Nevada Legislature bill would recognize Juneteenth Day as state holiday
LAS VEGAS, Nev. (FOX5) - The Nevada Legislature is considering a bill that, if passed, would make Juneteenth Day an officially recognized holiday in the state.
AB140 would change Juneteenth to a legal holiday rather than a day of observance.
With some exceptions, all state, county, and city offices, courts, public schools and the Nevada System of Higher Education would close on June 19 in observance of Juneteenth.
Juneteenth is the celebration of the abolition of slavery in the United States, after the ratification of the 13th Amendment in 1865.
In a work session Wednesday, the bill was amended to change the observance of Juneteenth to “the Monday following June 19 if it is a Sunday, or the Friday preceding June 19 if it is a Saturday.”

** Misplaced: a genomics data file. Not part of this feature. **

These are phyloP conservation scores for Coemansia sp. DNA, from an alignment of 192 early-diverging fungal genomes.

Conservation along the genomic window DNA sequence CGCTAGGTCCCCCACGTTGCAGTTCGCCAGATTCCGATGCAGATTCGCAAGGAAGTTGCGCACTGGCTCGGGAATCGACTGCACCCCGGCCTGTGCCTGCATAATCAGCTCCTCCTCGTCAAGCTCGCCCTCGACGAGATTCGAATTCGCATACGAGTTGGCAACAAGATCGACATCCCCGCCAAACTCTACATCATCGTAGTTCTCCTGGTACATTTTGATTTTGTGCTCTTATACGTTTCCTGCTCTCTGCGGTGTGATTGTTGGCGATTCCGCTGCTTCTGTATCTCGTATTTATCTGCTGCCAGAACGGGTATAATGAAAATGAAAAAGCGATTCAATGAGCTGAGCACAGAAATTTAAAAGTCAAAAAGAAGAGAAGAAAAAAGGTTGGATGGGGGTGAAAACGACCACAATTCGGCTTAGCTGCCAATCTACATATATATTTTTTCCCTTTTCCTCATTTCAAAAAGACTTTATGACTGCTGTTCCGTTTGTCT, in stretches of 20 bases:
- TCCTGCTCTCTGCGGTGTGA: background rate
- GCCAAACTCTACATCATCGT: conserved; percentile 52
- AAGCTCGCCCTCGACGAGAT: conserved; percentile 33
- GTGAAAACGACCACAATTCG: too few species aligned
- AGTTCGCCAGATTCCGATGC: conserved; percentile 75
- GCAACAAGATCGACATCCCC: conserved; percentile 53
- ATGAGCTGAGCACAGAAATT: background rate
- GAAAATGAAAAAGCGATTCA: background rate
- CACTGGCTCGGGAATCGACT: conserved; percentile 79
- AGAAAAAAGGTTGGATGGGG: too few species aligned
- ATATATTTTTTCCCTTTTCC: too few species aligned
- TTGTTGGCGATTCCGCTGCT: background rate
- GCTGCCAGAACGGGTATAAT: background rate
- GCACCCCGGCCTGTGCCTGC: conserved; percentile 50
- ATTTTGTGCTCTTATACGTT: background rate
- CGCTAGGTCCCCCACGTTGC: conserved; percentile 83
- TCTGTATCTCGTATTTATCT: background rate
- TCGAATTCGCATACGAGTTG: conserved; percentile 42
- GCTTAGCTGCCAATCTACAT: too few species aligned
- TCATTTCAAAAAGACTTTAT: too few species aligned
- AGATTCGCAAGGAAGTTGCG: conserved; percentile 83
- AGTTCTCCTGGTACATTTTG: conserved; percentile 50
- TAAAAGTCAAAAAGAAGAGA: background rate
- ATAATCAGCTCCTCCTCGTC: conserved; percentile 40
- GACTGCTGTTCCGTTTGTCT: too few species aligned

Currently, Nevada has 11 legal holidays: New Year’s Day, Martin Luther King, Jr.’s birthday, Washington’s birthday, Memorial Day, Independence Day, Labor Day Nevada Day, Veterans Day, Thanksgiving Day, Family Day (Friday after Thanksgiving), and Christmas Day. Juneteenth Day would be the 12th legal holiday for the state of Nevada.
In a fiscal note on the bill, it is estimated the personnel services cost if passed would be $482,924 for the 2023-2024 fiscal year as payment for holiday premium pay for state workers.
In support for the bill, Jyoti Chopra, CPISO for MGM Resorts International, submitted a letter to the assembly stating the organization’s encouragement for the bill’s passage.
“By elevating Juneteenth Day to a legal state holiday, passage of Assembly Bill 140 would provide an important opportunity to reflect on the past, create hope for the future, and send a powerful and enduring message that -- as we continue our unwavering duty as Americans to form a more perfect union -- Nevada recognizes there is no greater promise than freedom, justice, and equality for all,” she wrote.
If passed, the bill would go into effect immediately.
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